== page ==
Atwood called sea ice conditions volatile and highly dynamic. “The big concern is that that period of time when quality sea ice habitat is unavailable to polar bears is getting longer and longer.” When there’s no ice along Alaska’s north shore, individuals from the southern Beaufort Sea polar bear population have two choices: either swim to the distant pack ice or remain and scavenge along the coast. Unusual amounts of time spent scavenging brings polar bears into contact with species and disease threats their immune system isn’t necessarily equipped for. Atwood stated “We’re concerned that we’re seeing this climate-mediated increase of onshore occurrence and that then is exposing bears to novel risk factors that they haven’t been historically exposed to.”

Alaska called a crossroads

When polar bears feed alongside birds at sites where the remains of subsistence-harvested bowhead whales are aggregated on Alaska’s northern coast, they may be encountering risks from distant regions of the world. Alaska serves as a destination for millions of migratory birds that travel to the state from all around the world. Traveling animals as well as increasing amounts of human tourism and shipping opportunities can carry pathogens and toxins to the Arctic environment. “A number of ecological epidemiologists have made the prediction that we will see range expansion of parasites and infectious agents northward. And we’re seeing some of the early examples of that with the increased toxoplasma [parasite] exposure,” in polar bears, Atwood reported.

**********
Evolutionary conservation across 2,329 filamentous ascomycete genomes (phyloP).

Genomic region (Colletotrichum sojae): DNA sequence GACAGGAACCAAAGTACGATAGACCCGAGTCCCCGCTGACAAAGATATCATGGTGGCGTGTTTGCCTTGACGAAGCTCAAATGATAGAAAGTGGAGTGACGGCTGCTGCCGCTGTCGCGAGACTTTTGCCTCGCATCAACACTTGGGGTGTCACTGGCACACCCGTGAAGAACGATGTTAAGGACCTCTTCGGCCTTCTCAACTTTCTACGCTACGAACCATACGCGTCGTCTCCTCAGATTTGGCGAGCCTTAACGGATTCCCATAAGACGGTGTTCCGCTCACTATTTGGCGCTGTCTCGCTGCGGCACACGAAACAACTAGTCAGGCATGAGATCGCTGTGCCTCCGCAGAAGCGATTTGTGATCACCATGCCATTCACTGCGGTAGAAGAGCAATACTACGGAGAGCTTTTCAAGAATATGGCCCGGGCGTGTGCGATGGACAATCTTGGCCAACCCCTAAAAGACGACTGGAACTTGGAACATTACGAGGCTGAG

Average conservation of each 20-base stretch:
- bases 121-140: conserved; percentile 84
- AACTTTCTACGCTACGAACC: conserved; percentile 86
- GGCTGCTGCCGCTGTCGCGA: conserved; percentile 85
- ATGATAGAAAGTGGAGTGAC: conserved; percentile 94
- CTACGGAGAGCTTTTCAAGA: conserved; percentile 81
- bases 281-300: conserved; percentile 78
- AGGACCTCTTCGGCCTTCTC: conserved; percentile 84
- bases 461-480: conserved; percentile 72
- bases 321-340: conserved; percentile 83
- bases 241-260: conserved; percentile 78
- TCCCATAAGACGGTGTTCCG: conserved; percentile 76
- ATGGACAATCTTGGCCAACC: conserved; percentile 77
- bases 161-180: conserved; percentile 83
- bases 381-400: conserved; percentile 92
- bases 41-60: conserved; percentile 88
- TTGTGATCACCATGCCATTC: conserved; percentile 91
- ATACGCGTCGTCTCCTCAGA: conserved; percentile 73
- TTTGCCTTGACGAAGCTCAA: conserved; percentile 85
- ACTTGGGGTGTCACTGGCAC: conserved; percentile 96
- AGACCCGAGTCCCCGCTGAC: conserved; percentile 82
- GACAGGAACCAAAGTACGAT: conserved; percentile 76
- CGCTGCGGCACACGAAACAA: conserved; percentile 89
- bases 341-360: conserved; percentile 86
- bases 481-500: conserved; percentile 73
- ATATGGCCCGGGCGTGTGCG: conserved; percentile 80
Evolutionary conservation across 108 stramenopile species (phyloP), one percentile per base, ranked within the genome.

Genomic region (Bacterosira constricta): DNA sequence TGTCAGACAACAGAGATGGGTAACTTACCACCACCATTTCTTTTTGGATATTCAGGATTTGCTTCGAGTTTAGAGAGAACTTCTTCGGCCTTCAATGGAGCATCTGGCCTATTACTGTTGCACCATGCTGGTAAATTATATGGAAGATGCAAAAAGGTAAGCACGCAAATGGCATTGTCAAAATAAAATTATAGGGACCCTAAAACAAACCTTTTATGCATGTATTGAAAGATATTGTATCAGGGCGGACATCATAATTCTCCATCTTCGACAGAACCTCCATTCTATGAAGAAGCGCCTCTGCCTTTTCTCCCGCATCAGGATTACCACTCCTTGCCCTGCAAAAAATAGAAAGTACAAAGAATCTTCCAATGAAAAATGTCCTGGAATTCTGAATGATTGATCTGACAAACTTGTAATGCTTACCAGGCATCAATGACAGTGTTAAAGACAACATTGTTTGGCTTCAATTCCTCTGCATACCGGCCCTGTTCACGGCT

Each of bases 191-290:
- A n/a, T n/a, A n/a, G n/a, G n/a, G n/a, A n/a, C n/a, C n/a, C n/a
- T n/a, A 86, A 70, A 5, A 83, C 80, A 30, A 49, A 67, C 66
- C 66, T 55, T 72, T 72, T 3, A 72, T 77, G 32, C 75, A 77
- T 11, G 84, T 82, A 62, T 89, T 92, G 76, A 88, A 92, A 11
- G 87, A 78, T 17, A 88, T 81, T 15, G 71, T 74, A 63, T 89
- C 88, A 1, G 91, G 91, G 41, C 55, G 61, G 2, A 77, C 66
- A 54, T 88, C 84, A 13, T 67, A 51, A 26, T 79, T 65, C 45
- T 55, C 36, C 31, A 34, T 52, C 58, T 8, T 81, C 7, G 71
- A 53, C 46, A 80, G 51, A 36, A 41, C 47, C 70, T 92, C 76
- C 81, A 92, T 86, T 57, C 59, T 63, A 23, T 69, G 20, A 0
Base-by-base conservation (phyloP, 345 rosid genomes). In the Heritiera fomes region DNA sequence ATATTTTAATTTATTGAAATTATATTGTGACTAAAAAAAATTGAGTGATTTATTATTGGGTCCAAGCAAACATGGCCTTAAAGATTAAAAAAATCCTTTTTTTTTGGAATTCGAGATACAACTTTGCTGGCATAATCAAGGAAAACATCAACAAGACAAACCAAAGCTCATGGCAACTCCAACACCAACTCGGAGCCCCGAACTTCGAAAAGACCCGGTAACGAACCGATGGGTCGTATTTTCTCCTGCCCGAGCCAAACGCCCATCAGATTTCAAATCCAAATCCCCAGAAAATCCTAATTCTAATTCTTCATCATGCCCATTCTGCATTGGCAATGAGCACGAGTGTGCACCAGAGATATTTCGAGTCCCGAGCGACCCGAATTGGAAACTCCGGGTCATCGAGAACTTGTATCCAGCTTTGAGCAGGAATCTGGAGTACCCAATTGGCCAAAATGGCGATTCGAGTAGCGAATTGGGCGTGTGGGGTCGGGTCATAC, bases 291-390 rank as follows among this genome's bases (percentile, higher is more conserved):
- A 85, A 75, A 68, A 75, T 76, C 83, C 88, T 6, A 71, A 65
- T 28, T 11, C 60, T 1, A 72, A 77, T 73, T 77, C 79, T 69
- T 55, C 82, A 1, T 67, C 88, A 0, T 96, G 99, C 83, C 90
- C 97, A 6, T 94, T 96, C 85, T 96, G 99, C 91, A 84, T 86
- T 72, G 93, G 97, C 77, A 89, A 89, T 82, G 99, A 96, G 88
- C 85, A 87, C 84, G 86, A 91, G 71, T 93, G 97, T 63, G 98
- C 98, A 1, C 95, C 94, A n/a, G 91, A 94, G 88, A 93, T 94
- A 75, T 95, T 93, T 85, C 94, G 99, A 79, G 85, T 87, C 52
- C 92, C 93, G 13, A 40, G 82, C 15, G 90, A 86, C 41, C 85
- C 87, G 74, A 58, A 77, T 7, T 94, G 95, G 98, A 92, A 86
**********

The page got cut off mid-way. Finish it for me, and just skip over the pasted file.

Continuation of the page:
In the last 4 or 5 years scientists have noted polar bear exposure to infectious agents already to known to be present in the Arctic: brucella, phocine distemper and canine distemper. What’s more, “We’ve also seen exposure to infectious agents previously undocumented in polar bears.” One of those is Coxiella burnetii, a bacterial pathogen that causes disease in animals and humans.

The World Health Organization reports: “Infectious diseases are caused by pathogenic microorganisms, such as bacteria, viruses, parasites or fungi; the diseases can be spread, directly or indirectly, from one person to another. Zoonotic diseases are infectious diseases of animals that can cause disease when transmitted to humans.”